The area is pretty much the usual arable sprayed desert, though there was a field growing Sunflowers which made a nice change,along with a stream (locally called a dyke) running through the monad and some sheep grazed areas as well, so a reasonably diverse range of habitats to see.
Near some farm buildings was a fine stand of Fig-leaved Goosefoot. These can be a confusing group of plants, so leaves and preferably seeds are essential to determining its identity.
On the banks of the dyke was a solitary Meadowsweet in flower.
It's leaves look very similar to Ground Elder, so take care with ID if flowers aren't present.
In one area was a large stand of Chicory, a Kent RPR species. However, I think these may have been planted as there was a suspiciously large amount of plants in a small area.
Whatever its origins, it is a beautiful flower.
This is Dense-flowered Fumitory, fairly common in Kent. In fact in Longfield this year, I found a huge colony of probably over a million flowering plants stretching over a kilometre.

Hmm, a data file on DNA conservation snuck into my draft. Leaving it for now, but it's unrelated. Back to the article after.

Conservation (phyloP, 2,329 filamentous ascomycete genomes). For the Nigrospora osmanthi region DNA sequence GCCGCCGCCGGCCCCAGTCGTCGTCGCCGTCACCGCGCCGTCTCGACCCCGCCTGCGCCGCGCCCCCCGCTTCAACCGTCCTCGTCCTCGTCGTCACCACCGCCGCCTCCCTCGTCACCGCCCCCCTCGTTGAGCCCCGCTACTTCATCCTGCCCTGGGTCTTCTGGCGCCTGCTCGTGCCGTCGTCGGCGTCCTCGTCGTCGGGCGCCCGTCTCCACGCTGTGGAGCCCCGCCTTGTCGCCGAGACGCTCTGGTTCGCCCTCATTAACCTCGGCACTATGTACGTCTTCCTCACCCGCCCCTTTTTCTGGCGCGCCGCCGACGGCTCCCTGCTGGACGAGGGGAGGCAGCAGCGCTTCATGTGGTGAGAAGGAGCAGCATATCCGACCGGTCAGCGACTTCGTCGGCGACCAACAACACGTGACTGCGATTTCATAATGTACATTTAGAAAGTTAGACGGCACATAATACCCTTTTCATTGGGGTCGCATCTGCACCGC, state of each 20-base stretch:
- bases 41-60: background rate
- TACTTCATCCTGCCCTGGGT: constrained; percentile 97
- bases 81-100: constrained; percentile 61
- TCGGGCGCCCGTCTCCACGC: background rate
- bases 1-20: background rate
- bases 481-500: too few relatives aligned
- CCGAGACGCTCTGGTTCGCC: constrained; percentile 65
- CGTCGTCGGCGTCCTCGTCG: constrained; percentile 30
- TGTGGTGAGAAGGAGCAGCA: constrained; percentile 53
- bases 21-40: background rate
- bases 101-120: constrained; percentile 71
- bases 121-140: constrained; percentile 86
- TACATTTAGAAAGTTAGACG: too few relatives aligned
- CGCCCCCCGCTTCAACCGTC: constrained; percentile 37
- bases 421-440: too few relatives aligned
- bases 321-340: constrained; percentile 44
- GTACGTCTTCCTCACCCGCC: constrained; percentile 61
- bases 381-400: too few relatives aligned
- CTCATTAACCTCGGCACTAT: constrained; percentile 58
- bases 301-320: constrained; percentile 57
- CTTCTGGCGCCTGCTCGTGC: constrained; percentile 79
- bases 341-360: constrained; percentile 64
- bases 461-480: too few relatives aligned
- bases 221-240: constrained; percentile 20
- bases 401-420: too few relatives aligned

This was growing on a road verge in heavy shade and isn't typical of this plant, which as the name suggests, usually has a dense flowering spike.
The key to identifying fumitories is to take measurements and photos of the sepals and fruits if available. Buy the BSBI guide to Fumitories and it all becomes clear. Without such a guide, they all look the same!
Near the sheep was an electric fence and shielded by this was a small area of rough grass. Within this grew this clump of Flax, though which type of flax I am unsure. It is probably Common Flax, though I cannot be sure from this photo.
It was quite windy, so I'm surprised I got any decent photos today.
Another nice find was this Smooth Tare. It has very small slender paired leflets which have tendrils grabbing onto nearby vegetation to support itself. A similar species is Hairy Tare which has more pairs of leaflets and small white flowers
However, my star find of this trip was undoubtedly a small patch of Marsh Mallow, a Kent RPR species which I have only seen on the Romney Marsh or in East Sussex. It was just off the farm track near the dyke and had been recently cut, no doubt forcing it to regrow rapidly and put out a late flower.
It just goes to show that a botanical surprise can come at any time. The leaves easily distinguish this from other Mallows, the closest looking being Musk Mallow.